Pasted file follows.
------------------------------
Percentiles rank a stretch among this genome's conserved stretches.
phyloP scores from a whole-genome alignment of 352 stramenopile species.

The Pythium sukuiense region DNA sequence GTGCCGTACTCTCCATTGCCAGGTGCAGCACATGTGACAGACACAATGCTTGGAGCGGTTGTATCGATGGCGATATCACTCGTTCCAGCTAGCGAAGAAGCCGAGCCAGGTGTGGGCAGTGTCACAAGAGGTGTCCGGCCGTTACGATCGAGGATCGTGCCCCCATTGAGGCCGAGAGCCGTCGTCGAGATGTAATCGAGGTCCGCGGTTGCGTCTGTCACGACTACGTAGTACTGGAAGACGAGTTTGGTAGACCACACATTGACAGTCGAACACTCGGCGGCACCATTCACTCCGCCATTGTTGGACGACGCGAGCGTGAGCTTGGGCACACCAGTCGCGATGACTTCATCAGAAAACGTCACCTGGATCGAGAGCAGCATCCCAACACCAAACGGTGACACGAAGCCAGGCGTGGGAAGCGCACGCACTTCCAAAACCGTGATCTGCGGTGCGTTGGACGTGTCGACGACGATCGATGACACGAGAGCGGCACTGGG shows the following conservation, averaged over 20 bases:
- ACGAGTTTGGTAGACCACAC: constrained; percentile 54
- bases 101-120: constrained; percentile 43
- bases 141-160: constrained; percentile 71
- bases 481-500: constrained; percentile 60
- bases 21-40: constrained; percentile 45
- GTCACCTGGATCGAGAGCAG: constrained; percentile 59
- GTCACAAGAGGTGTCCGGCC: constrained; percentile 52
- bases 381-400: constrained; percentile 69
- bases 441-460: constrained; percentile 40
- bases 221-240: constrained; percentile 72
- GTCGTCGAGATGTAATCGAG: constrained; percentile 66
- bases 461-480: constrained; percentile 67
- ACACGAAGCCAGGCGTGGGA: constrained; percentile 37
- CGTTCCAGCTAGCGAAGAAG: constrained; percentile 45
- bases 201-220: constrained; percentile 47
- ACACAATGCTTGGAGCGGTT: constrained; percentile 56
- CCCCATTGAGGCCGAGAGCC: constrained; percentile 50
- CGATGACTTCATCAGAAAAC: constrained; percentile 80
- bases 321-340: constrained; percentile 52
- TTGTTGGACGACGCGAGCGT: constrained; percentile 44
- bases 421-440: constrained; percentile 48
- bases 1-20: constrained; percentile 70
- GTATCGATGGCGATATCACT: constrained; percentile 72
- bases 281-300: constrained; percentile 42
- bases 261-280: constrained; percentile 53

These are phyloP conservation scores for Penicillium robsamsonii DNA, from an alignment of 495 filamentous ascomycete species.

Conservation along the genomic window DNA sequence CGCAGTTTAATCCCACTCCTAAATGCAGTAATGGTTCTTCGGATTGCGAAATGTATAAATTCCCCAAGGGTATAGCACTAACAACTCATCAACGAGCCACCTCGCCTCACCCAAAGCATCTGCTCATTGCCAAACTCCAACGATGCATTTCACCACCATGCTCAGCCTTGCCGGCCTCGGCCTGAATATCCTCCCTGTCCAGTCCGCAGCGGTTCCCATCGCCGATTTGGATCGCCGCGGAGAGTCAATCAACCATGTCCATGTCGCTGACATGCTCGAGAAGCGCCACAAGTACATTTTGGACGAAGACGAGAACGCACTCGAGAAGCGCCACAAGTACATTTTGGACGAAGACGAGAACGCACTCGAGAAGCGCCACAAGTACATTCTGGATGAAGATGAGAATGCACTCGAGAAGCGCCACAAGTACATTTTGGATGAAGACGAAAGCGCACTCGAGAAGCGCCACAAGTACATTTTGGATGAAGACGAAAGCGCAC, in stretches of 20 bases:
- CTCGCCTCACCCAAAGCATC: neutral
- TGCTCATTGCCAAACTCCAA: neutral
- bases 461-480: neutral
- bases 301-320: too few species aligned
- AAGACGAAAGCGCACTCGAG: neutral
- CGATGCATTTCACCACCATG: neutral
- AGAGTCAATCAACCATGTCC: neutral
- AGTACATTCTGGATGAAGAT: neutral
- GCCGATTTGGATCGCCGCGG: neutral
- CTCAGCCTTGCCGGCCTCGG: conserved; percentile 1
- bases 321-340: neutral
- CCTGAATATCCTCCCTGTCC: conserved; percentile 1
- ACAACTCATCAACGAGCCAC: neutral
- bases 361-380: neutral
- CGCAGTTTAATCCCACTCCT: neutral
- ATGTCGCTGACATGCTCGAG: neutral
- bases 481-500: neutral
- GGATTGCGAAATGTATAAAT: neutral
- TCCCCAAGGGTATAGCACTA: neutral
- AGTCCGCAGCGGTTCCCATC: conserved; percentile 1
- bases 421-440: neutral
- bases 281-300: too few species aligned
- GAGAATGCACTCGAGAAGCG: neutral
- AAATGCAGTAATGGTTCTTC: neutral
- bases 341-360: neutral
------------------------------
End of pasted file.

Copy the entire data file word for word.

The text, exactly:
Percentiles rank a stretch among this genome's conserved stretches.
phyloP scores from a whole-genome alignment of 352 stramenopile species.

The Pythium sukuiense region DNA sequence GTGCCGTACTCTCCATTGCCAGGTGCAGCACATGTGACAGACACAATGCTTGGAGCGGTTGTATCGATGGCGATATCACTCGTTCCAGCTAGCGAAGAAGCCGAGCCAGGTGTGGGCAGTGTCACAAGAGGTGTCCGGCCGTTACGATCGAGGATCGTGCCCCCATTGAGGCCGAGAGCCGTCGTCGAGATGTAATCGAGGTCCGCGGTTGCGTCTGTCACGACTACGTAGTACTGGAAGACGAGTTTGGTAGACCACACATTGACAGTCGAACACTCGGCGGCACCATTCACTCCGCCATTGTTGGACGACGCGAGCGTGAGCTTGGGCACACCAGTCGCGATGACTTCATCAGAAAACGTCACCTGGATCGAGAGCAGCATCCCAACACCAAACGGTGACACGAAGCCAGGCGTGGGAAGCGCACGCACTTCCAAAACCGTGATCTGCGGTGCGTTGGACGTGTCGACGACGATCGATGACACGAGAGCGGCACTGGG shows the following conservation, averaged over 20 bases:
- ACGAGTTTGGTAGACCACAC: constrained; percentile 54
- bases 101-120: constrained; percentile 43
- bases 141-160: constrained; percentile 71
- bases 481-500: constrained; percentile 60
- bases 21-40: constrained; percentile 45
- GTCACCTGGATCGAGAGCAG: constrained; percentile 59
- GTCACAAGAGGTGTCCGGCC: constrained; percentile 52
- bases 381-400: constrained; percentile 69
- bases 441-460: constrained; percentile 40
- bases 221-240: constrained; percentile 72
- GTCGTCGAGATGTAATCGAG: constrained; percentile 66
- bases 461-480: constrained; percentile 67
- ACACGAAGCCAGGCGTGGGA: constrained; percentile 37
- CGTTCCAGCTAGCGAAGAAG: constrained; percentile 45
- bases 201-220: constrained; percentile 47
- ACACAATGCTTGGAGCGGTT: constrained; percentile 56
- CCCCATTGAGGCCGAGAGCC: constrained; percentile 50
- CGATGACTTCATCAGAAAAC: constrained; percentile 80
- bases 321-340: constrained; percentile 52
- TTGTTGGACGACGCGAGCGT: constrained; percentile 44
- bases 421-440: constrained; percentile 48
- bases 1-20: constrained; percentile 70
- GTATCGATGGCGATATCACT: constrained; percentile 72
- bases 281-300: constrained; percentile 42
- bases 261-280: constrained; percentile 53

These are phyloP conservation scores for Penicillium robsamsonii DNA, from an alignment of 495 filamentous ascomycete species.

Conservation along the genomic window DNA sequence CGCAGTTTAATCCCACTCCTAAATGCAGTAATGGTTCTTCGGATTGCGAAATGTATAAATTCCCCAAGGGTATAGCACTAACAACTCATCAACGAGCCACCTCGCCTCACCCAAAGCATCTGCTCATTGCCAAACTCCAACGATGCATTTCACCACCATGCTCAGCCTTGCCGGCCTCGGCCTGAATATCCTCCCTGTCCAGTCCGCAGCGGTTCCCATCGCCGATTTGGATCGCCGCGGAGAGTCAATCAACCATGTCCATGTCGCTGACATGCTCGAGAAGCGCCACAAGTACATTTTGGACGAAGACGAGAACGCACTCGAGAAGCGCCACAAGTACATTTTGGACGAAGACGAGAACGCACTCGAGAAGCGCCACAAGTACATTCTGGATGAAGATGAGAATGCACTCGAGAAGCGCCACAAGTACATTTTGGATGAAGACGAAAGCGCACTCGAGAAGCGCCACAAGTACATTTTGGATGAAGACGAAAGCGCAC, in stretches of 20 bases:
- CTCGCCTCACCCAAAGCATC: neutral
- TGCTCATTGCCAAACTCCAA: neutral
- bases 461-480: neutral
- bases 301-320: too few species aligned
- AAGACGAAAGCGCACTCGAG: neutral
- CGATGCATTTCACCACCATG: neutral
- AGAGTCAATCAACCATGTCC: neutral
- AGTACATTCTGGATGAAGAT: neutral
- GCCGATTTGGATCGCCGCGG: neutral
- CTCAGCCTTGCCGGCCTCGG: conserved; percentile 1
- bases 321-340: neutral
- CCTGAATATCCTCCCTGTCC: conserved; percentile 1
- ACAACTCATCAACGAGCCAC: neutral
- bases 361-380: neutral
- CGCAGTTTAATCCCACTCCT: neutral
- ATGTCGCTGACATGCTCGAG: neutral
- bases 481-500: neutral
- GGATTGCGAAATGTATAAAT: neutral
- TCCCCAAGGGTATAGCACTA: neutral
- AGTCCGCAGCGGTTCCCATC: conserved; percentile 1
- bases 421-440: neutral
- bases 281-300: too few species aligned
- GAGAATGCACTCGAGAAGCG: neutral
- AAATGCAGTAATGGTTCTTC: neutral
- bases 341-360: neutral